Time was not on our side as we digested Miles Saragh-Jayne’s threat that he would defeat us in the charity fund raising contest and gain possession of The Memo for person (or persons) unknown.

“I’m fogged as to how Saragh-Jayne knew to put sponges in the freezer last night” I explained.

“It’s confusing – oh – so confusing” agreed Francois Devine, once more slapping his forehead in exasperation.

“I know” added Melba, “I didn’t get the idea myself until I was in the queue in Tesco buying those fiv...three Mars Bars.”

“How did you come by such a potentially good – though ultimately disastrous – idea?” I asked.

“Would you believe genius?”


“Would you believe sudden inspiration?”


“Would you believe serendipity?”


“Would you believe that there was a man in the queue behind me talking on his mobile telephone about what a good idea it was to throw sponges at people for charity?”

“I might” I conceded. “Especially if he happened to look or sound a bit like Miles Saragh-Jayne making mischief.”

“Come to think of it, he did bear a passing resemblance to the man who just taunted us. Do you think he japed us?”

“Japed? Sabotaged is a more apposite epithet” I said wittily. Francois Devine roared, Melba did not. He didn’t go to the Bendaton Academy For Young Gentlemen And/Or The Sons of Gentlemen (the only private school in the country to have “and/or” in its name) – he went to Bendaton High School and was distracted by hemlines while we studied English properly. The only time I’ve ever almost written to a “Doctor Who” writer to praise their work was when Baker and Baker went completely over the heads of the proles and amused those of us who were educated.

“Be that as it may” wheezed Francois Devine after my joke had run its course, “we still need money. Lots of money. I propose we split into three teams – Team A will be I, Team B will be Dennis Brent and Team C will be Melba.”

“Hold hard” I interceded. “I’m not sure I like this team naming system. It seems rather weighted in your favour and ensures you get first say on upcoming inter-team agenda setting and first dibs on the best place at table.”

“Very well, Dennis Brent, if you wish to waste our limited time with trifling points of information then prey hurry along. What would you name our three teams?” asked Francois Devine.

“Hmm” I pondered. “What about Team 1, Team A and Team Melba?”

“Capital” agreed Francois Devine.

“Don’t I get a say?” asked Melba.

“No” we said together. Then we relented, said yes, took a vote (2-1 victory) and it was democratically agreed that he couldn’t have a say. What could be fairer than that?

“Returning to my main point” continued Francois Devine, “I propose that Teams 1, A and Melba begin individual fund raising efforts and that way we’ll pool enough to win control of the memo.”

“Will we?”

“Hopefully. I shall return to the kitchen and bake some more irresistible cakes to sell” he added.

“I’ll go back to the shop and get some more cheap Mars Bars” said Melba. “I reckon I could get 50p each for them on the high street and profit is inevitable.”

“What will you do, Dennis Brent?” asked Francois Devine.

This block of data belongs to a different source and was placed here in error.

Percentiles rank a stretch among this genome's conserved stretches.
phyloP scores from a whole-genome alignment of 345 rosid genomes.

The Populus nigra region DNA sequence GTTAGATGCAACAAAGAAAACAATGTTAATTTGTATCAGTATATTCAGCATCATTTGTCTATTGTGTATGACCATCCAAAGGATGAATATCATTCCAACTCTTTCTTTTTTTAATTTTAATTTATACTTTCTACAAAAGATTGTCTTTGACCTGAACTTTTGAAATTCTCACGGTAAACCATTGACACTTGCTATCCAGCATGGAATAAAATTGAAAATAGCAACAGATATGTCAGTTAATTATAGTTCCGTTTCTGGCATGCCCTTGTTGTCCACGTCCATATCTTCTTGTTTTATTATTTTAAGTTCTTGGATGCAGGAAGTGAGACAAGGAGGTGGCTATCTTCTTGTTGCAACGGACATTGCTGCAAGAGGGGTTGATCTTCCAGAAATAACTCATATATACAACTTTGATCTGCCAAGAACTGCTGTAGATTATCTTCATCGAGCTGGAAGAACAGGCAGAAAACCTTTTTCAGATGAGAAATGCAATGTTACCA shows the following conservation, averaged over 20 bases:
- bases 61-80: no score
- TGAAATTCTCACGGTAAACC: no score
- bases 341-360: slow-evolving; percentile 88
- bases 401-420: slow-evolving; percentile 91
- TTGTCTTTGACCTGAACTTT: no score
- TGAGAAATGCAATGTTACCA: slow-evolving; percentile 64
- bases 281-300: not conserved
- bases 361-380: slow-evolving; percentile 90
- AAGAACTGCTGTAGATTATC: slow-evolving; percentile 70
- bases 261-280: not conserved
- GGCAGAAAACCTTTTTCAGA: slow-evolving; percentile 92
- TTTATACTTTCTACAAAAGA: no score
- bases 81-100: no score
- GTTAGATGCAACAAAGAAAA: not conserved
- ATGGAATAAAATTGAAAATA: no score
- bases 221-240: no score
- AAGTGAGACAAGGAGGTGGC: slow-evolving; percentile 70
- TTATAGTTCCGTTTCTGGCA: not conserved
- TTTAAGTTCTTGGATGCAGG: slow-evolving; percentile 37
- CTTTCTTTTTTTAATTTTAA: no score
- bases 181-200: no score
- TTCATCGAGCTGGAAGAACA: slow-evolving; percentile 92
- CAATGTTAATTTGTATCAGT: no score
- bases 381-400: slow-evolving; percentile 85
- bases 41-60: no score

“I don’t know” I admitted. “I was thinking back to an episode of “the Goodies” I saw some while back. It was the only known colour copy of an episode the proles think only exists in black and white so that at least was richly amusing. Their motto was something along the lines of ‘we will do anything, at any point, of any description’. I shall adopt that as my motto for the next hour or so. I will do anything for money.”

Francois Devine made a suggestion.

“But I won’t do that” I told him.

With Francois Devine in contact via our trusty walkie-talkies (purchased many years ago to give us an edge in document vaults when it was a race against time to see if we could secure vital paperwork before those clowns from DWAS got their mucky fingers on it) I went out with every intention of living up to my promise to do anything for money. It went well – Mrs Curtain let me hold her Welcome mat while she beat it with a stick. Her eyesight isn’t so good and she mainly missed the mat and hit me but it was two pounds in the kitty. Mr Bog let me catalogue twenty five years of Readers Digest magazine that had been sitting in his shed. Mrs Lewdd gave me a fiver fetch some ladies supplies from the chemist (I got them from Bargainsave instead and pocketed the difference – she’ll never notice unless she gets them wet). Mr Dimples-Brightly gave me three pounds – one pound a time – to blow on his pipes until his organ got going again. He believed a mouse had nested in one of the valves and needed a good strong puff to clear away any debris, and Mrs Homananway gave me two pounds to write some threatening letters in my handwriting and post them in the box just outside the gates of Brent Towers.

All in all it was going splendidly until I bumped into Jeremy and a couple of his fellow clowns from DWAS.

“Dennis Brent” he said snidely but factually.

“Jeremy Dazzle” I replied, equally snidely and equally factually.

“I hear you’re in a bit of a fix and need money urgently.”

“I am doing my bit for charity, yes” I said.

“Rumour has it you’ll do anything for money.”

“I will.”

He made a disgusting remark.

“But I won’t do that.”

“Good. I don’t want you to do that.”

“Then you have some standards, Jeremy, and I shall be apologising by the second class post for suggesting behind your back that you do not.”

“I shall look forward to receiving it.”

“Receive it you will.”

“Good. Now, about this doing anything for money business...”


“I want you to...” he paused and conferred with his fellow clowns. “I’d like you to get down on your knees and shine my shoes. Yes – I’ll give you a tenner to get on your hands and knees at my feet and polish my shoes while Nigel takes a photo for CT and the web.”

I hesitated.

“Well, Dennis Brent? Do you want our money or not?”